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have been what I am, had the maidenliest star in the firmament twinkled on my bastardizing.
SCENE XV. Ingratitude in a Child.
ACT II. SCENE VI.
Flattering Sycophants. That such a slave as this should wear a sword, Who wears no honesty: (7) such smiling rogues (as thefe,]
(6) Ingratitude &c.] Ingratitude a marble hearted-fiend is more hideous and dreadful, when shewing itself in a child, than even that sea-monster, which is the emblem itself of impiety and ingratitude : by which monster he means the Hippopotamus, or river-horse, which, says Sardys, in his travels, p. 105. fignify'd, Murder, Impudence, Violence and Injustice : for they say, that he killeth his fire, and ravisheth his own dam.” . Mr. Uplon's alteration of, Than ith' fea-monster, seems unnecessary : for the poet makes ingratitude, a fiend, a monster itself, and one more odious than even this hieroglyphical symbol of impiety. See Observations on Shakespear, p. 203.
(7) Such, &c.] The words as these, may be safely omitted without injuring the sense; they are flat and spoil the metre. The next lines are read thus in the old editions ;
Like rats, oft bite the holy cords atwaine,
Which are t intrince t' unloose, Atwaing is doubtless the genuine word, which was commonly used, fignifying, in two, afunder, in twain. And Mr. Upton, observing, that Shakespear sometimes strikes off a Sylla ble or more from the latter part of a word, would preserve intrince in the text, which he explains by intrinsicate. 'Tis certain the author uses intrinsicate, but I don't rememember ever to have met with intrince: See vol. I. p. 169. “ This shortening of words is indeed too much the genius of our language;" and as the reader knows the sense of the word, and what the criticks would read, I have kept to the old editions, notwithstanding the quotation made by
Like rats, oft bite the holy cords atwain
Plain, blunt Men,
SCENE VII. Description of Bedlam Beggars,
While I may 'scape,
my loins ; elfe all my hair in kno!s ;
me from Mr. Edwards, in the place just referr d too. I forbear quoting any similar passages here : Horace and Juvenal abound with them, and Shakespear himself hath excellenily painted the character in Polonius." See particularly Hamlet, Ad 4. Sc 7.
(8) Sily] Some read filky : filly is not always taken in a bad fcnfe amongft the old writers.
The country gives me proof and president
SCENE X. The faults of Infirmi'y, pardonable.
Fiery? the fiery duke ? tell the hot duke, that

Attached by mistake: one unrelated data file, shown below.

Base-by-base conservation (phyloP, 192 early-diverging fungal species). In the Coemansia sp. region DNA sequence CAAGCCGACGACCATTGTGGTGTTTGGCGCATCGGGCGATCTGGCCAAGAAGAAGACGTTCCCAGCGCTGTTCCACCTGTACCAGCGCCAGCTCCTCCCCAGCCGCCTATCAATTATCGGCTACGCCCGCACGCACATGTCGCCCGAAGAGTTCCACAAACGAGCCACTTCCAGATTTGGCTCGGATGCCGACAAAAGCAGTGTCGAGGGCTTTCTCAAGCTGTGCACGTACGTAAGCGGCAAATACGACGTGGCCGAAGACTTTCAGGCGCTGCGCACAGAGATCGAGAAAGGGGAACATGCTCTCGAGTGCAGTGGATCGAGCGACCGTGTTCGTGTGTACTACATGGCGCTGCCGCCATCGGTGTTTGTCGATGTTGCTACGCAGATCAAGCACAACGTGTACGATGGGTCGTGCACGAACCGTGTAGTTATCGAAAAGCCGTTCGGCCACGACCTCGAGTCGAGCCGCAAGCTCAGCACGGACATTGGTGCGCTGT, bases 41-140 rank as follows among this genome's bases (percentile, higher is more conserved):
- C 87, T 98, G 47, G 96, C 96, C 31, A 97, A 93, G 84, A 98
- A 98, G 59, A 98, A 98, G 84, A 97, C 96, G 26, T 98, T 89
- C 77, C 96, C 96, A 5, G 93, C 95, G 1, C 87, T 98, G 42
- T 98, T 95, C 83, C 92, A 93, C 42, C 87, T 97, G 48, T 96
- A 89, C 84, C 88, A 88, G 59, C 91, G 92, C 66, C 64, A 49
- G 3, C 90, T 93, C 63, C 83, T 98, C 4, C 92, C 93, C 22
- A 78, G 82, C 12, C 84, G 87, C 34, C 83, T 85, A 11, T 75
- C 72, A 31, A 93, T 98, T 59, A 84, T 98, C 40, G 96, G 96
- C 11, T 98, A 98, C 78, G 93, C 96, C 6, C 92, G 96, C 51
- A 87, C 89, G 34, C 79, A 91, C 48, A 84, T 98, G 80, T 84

SCENE XI. UN KINDNES S. Thy sister's naught; oh Regan, she hath tied Sharp-tooth'd unkindness, like a vulture here.
[Points to his beart.
Scene XII. Offences mistaken.
Rising (9) Finds Finds is an allusion to a jury's verdict : and the word so relates to that as well as to torms. We meet with the very same expression in Hamlet, Act 5. Sc. I.
Why, 'tis found so.
The coroner bath fat on her, and finds it christian burial. Ib.
The Neceffaries of Life, few.
you like it. A. 4. S. 2. Leander was drown'd, and the foolish chrniciers (perhaps corners] of that age found it was---
---Hero of Sestos.'' Edwards.
(10) O reafon, &c. The poets abound with sentiments similar to this : take the two following potages from Lucretius and Lucan.
O wretched man, in what a mift of life,
See LUCRET. B. 2.
Lear on the Ingratitude of his Daughters. You fee me here, you gods, a poor
man, As full of grief as age; wretched in both! If it be you, that stir these daughters hearts Against their father, fool me not so much To bear it tamely; (11) touch me with noble anger ; O let not womens weapons, water drops, Stain my man's cheeks. No, you unnat'ral hags, I will have such revenges on you both, (12) That all the world shall-. I will do such things;What they are, yet I know not; but they shall be The terrors of the earth : you think, I'll weep :
Behold, ye fons of luxury, behold,
See Lucan, B. 4. Rorve's trann. (11) Touch me, &c.] * If you, ye gods have stirred my daughters hearts against me : at left let me not bear it with any unworthy tameness; but touch me with noble anger ; let me refent it with such resolution as becomes a man. ---And “ let not woman's weapons, water-drops, stain my man's cheeks." See Canons of Crit. p. 78.
(12) Tbat, &c.] See vol. 1. p. 110. This feems to have been imitated from the one or the other of these pallages fol- . lowing :
Haud quid fit scio
Nefcio quid ferox
Ovid, Met. 6.